SUGAR: by Patrick J. ByrneNews Weekly
A return to feudal agriculture?
, May 31, 2003
Queensland Premier Beattie has a Bill before state parliament to deregulate the sugar industry. It follows the signing last year of a Memorandum of Understanding (MoU) between the Federal and Queensland governments to deregulate the industry.
However, in contradiction to the intent of the MoU, Deputy Prime Minister John Anderson has said that he would oppose any deregulation that would transfer market power from cane farmers to mills. Both he and Federal Agriculture Minister, Warren Truss, have now threatened to withhold the $120 million Federal funding package that is part of the MoU, if Queensland passes the current Bill.
While indicating they might withdraw from this part of the agreement, they have not gone so far as to threaten withdrawing from the MoU, as called for by industry groups and Federal National Party member, De-Anne Kelly.
Premier Beattie says that he has written to the Prime Minister to 'sort out' what the Federal Government really wants and says that he will dump the legislation if Canberra opposes the Bill.
An indication of what awaits sugar cane farmers if the industry is deregulated is contained in a pilot cooperative program beginning to be trialled in several cane areas.
This co-operative program is not designed to operate in the interest of farmers, as with most co-operatives, but in the interest of sugar mills.
The model leaves farmers owning their own land, equipment and debt, but signs over the ownership of the cane on their land to the mill, and control of the process of growing and harvesting to a mill manager.
Stephen Ryan, General Manager of the Australian Cane Farmers Association, says that this cane farm model being pushed by the Federal Government severely undermines the concept of private property and could mean the end of the family farm.
He said that the co-operative model being proposed will render farmers a mere resource of the mills.
'The biggest concern is that it is the farmers who will carry the full financial risk for the co-operative for little control. A manager is to be appointed basically just to do the mill's bidding, as it is the mills who will own all the rights to the sugarcane on the land and control the process of growing through to harvesting.
'There is also a concern that the model being touted binds future generations into the co-operatives as all rights and obligations are transferred upon inheritance,' Mr Ryan said.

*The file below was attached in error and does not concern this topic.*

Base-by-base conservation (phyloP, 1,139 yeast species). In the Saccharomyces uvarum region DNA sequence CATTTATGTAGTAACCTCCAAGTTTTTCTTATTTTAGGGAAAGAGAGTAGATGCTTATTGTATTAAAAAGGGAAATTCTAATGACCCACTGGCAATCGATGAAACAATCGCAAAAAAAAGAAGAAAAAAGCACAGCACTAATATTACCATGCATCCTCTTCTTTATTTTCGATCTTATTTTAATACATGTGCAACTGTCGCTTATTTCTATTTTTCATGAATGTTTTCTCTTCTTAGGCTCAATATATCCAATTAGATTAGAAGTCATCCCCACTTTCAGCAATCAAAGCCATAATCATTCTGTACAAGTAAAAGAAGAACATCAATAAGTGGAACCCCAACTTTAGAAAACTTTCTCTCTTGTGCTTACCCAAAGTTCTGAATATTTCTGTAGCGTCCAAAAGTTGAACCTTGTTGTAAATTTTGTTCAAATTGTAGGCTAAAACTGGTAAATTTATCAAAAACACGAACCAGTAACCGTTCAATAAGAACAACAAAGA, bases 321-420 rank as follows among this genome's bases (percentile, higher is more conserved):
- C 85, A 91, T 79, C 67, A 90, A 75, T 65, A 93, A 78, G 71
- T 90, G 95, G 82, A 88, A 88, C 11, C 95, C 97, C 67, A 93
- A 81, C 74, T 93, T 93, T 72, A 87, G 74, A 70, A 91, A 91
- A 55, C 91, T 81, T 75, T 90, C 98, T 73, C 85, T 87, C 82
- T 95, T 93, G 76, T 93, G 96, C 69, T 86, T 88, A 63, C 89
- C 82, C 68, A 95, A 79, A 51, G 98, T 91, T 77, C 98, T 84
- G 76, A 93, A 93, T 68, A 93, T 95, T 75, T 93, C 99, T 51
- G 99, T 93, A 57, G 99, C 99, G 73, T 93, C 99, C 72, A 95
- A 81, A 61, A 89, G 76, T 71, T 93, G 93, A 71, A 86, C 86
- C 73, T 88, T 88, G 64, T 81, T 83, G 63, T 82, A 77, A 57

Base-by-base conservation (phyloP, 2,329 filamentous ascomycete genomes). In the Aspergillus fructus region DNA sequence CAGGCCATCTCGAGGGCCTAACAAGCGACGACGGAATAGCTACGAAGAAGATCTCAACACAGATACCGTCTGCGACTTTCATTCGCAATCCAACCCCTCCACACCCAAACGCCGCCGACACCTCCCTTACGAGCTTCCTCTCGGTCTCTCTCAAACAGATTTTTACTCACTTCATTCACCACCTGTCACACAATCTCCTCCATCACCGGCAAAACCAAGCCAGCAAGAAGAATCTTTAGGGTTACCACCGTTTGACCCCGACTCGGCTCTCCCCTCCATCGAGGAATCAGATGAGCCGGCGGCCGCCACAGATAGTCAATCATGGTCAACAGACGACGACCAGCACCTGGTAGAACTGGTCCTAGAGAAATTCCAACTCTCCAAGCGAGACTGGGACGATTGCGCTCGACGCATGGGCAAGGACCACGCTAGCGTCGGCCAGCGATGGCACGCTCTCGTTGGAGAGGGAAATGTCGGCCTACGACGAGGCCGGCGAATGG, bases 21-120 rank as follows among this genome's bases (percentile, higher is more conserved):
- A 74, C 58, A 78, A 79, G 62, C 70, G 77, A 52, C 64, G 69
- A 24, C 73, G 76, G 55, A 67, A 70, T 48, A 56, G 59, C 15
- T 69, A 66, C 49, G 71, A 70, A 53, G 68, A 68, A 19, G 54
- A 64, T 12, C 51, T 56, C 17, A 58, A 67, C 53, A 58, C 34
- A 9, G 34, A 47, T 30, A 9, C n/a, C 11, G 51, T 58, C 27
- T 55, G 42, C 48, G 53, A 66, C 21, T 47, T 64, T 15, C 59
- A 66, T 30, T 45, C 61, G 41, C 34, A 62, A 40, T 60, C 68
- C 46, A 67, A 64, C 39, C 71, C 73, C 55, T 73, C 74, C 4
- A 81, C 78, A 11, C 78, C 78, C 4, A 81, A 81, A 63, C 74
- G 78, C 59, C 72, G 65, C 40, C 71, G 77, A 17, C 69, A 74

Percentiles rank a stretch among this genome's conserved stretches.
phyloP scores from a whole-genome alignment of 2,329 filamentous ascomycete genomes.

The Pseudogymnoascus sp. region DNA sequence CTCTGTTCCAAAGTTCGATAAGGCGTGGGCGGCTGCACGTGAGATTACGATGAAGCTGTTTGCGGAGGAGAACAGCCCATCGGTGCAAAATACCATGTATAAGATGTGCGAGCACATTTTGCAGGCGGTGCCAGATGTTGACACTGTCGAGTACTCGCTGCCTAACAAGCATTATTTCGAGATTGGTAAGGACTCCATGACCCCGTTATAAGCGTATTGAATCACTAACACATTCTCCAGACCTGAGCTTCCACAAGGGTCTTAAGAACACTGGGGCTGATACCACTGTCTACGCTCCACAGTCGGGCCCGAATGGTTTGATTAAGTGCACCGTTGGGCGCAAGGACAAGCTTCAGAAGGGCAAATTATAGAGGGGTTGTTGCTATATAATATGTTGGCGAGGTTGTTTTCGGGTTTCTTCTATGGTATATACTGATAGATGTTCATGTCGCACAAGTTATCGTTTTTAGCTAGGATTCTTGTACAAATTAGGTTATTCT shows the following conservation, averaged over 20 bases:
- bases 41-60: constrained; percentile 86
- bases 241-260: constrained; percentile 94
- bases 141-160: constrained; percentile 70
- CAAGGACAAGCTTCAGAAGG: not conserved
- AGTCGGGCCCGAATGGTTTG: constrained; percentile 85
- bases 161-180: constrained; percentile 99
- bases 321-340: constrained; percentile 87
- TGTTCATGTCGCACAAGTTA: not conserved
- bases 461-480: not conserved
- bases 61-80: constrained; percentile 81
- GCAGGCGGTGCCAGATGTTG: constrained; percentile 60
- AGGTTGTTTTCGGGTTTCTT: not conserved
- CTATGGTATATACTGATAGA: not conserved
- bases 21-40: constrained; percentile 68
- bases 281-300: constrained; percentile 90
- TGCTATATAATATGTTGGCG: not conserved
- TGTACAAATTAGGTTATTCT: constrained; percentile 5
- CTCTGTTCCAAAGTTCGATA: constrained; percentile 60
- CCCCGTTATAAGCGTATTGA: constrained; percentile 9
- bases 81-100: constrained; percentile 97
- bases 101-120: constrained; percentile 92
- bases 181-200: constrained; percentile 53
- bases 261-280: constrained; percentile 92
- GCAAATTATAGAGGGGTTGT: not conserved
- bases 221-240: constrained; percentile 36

Currently under the Queensland Sugar Industry Act, farmers and mills are required to set the price of cane to the farmer at the beginning of each season through a compulsory collective bargaining arrangement. This is important as farmers are price takers, not price makers. Collective bargaining stops the mills from exploiting farmers by bidding off one farmer against another.
The co-operative model being trialled is lifted from a proposal incorporated in the 2002 Hilderbrand report on the sugar industry, which was conducted under the auspices of Federal Agriculture Minister, Warren Truss.
This model is comparable to feudal agriculture, where peasants worked the land for large land holding lords. Under the proposed co-operative model for the sugar industry, farmers are to work the land at the beck and call of millers.
This is how the Brazilian sugar industry operates, inherited from the notion of feudal plantation agriculture. Huge tracts of land are owned by semi-feudal land owners and the land is worked by peasant farmers.
Australian agriculture, particularly since Federation, has been based on the principle of widespread ownership of land and the idea of family farming.
Hence, the crisis facing sugar growers comes not just from Queensland legislation deregulating the industry, but also from a Federal Government sponsored plan that will entrench a system that gives mills almost total economic power over farmers.